Pocahontas County Highpoint Trip Report
Comments regarding Elevations and Prominences
Date: August 22, 2004
Author: Ryan Richardson
USGS BM Thorny (4,840+ ft) on Cass USGS quadrangle
Bald Knob on Back Allegheny Mtn (4,840+ ft) on Cass USGS quadrangle
one area southeast of Mace Knob (4,840+ ft) on Mingo USGS quadrangle
State highpointers, county highpointers, and prominence enthusiasts might be interested
to know that the question "What is the second highest mountain in West Virginia?"
has been answered definitively - Thorny Flat in Snowshoe ski area (former location of BM Thorny),
elevation 4,848 feet.
The other two candidates, one at the northern end of the Snowshow ski area (4,840+ feet)
and Bald Knob (with BM elevation 4,842 feet), are definitely lower.
I ascertained last weekend when I visited Cass Scenic Railroad state park, home of Bald Knob.
After riding the train to the observation deck and hiking to the HP of Bald Knob, I returned to the train station
and had a long conversation with the woman at the Pocahontas County information center. She said that
Snowshoe used the latest surveying techniques to re-survey all their properties in the area (which are
extensive) in summer 2003. It was determined that Thorny Flat (this is the term she used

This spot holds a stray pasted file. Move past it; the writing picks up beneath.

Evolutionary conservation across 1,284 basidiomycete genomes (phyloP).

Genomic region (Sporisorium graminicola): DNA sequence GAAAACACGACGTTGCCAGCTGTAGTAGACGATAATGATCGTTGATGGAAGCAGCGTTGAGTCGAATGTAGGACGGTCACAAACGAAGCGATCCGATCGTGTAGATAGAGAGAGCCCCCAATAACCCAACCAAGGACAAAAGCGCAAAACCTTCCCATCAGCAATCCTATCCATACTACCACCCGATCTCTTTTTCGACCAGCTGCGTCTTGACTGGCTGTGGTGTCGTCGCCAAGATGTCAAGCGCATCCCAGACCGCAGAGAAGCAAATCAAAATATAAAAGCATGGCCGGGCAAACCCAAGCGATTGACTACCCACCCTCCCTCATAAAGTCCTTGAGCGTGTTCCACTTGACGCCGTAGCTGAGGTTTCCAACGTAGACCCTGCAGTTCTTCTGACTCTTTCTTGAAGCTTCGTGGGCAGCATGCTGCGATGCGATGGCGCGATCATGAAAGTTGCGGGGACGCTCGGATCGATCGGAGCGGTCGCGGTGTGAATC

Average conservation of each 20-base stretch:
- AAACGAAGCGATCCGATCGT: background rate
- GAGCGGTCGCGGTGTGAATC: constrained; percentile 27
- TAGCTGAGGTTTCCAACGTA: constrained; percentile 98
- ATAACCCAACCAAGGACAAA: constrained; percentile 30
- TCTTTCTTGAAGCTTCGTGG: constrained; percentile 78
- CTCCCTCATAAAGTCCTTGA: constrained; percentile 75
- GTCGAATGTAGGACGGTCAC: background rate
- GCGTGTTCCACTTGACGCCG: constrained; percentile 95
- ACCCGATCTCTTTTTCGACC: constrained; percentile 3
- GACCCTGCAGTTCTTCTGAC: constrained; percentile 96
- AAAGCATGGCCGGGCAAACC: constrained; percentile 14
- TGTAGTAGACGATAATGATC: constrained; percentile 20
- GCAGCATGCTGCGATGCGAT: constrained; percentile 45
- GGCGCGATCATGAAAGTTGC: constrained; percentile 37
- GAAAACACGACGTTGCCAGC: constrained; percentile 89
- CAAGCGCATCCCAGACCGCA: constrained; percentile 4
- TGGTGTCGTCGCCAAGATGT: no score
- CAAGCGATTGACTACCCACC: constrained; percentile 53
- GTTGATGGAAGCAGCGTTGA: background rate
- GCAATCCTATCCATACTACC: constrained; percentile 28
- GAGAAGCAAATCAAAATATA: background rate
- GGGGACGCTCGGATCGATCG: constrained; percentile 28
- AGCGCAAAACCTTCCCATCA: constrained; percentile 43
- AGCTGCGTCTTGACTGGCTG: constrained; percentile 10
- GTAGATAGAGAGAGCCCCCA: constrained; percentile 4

for it, technically it is unnammed) is the highest point at Snowshoe and that it has elevation 4,848 ft,
6 feet higher than Bald Knob. In fact, they found exact spot elevations for virtually all the summits in their
property and these were published in the Marlinton newspaper last summer with the title
"Mountain Mystery Solved". Locating a copy of this paper is left as an exercise to the reader;
it would be a windfall for prominence calculations.
So this gives Thorny a prominence of 1,688+ ft (40), and for Bald Knob 882+ ft (40).
Thorny is the undisputed 2nd highest in WV, highest in Pocahontas county,
and 3rd most prominent in WV (after Spruce Knob and Reddish Knob).
It is true that Cass Scenic RRSP, in their literature, claims Bald Knob is the second highest in the state.
She said that she has been pestering the state park to update their information for the past year.
Obviously the state park is in no hurry to reprint a whole bunch of handouts,
particularly ones that bump their mountain down from #2 highest to #3 highest in the state.
She speculated that when the state park opened in 1965, it was known that Bald Knob was 4,842 ft,
but at that time Snowshoe did not exist and Thorny was in the middle
of privately held logging country, for which no one knew the elevations. (Apparently BM Thorny was
removed a very long time ago.) When Snowshoe opened in 1974, preliminary surveys showed that Thorny
was higher than Bald Knob but the state didn't consider that reason enough to change their literature.
It wasn't until the extensive new survey last summer that it became certain which was higher.
Since I climbed both points at Snowshoe earlier this summer, I can now claim Pocahontas County,
as well as one of the southeast's Fifty Finest prominences.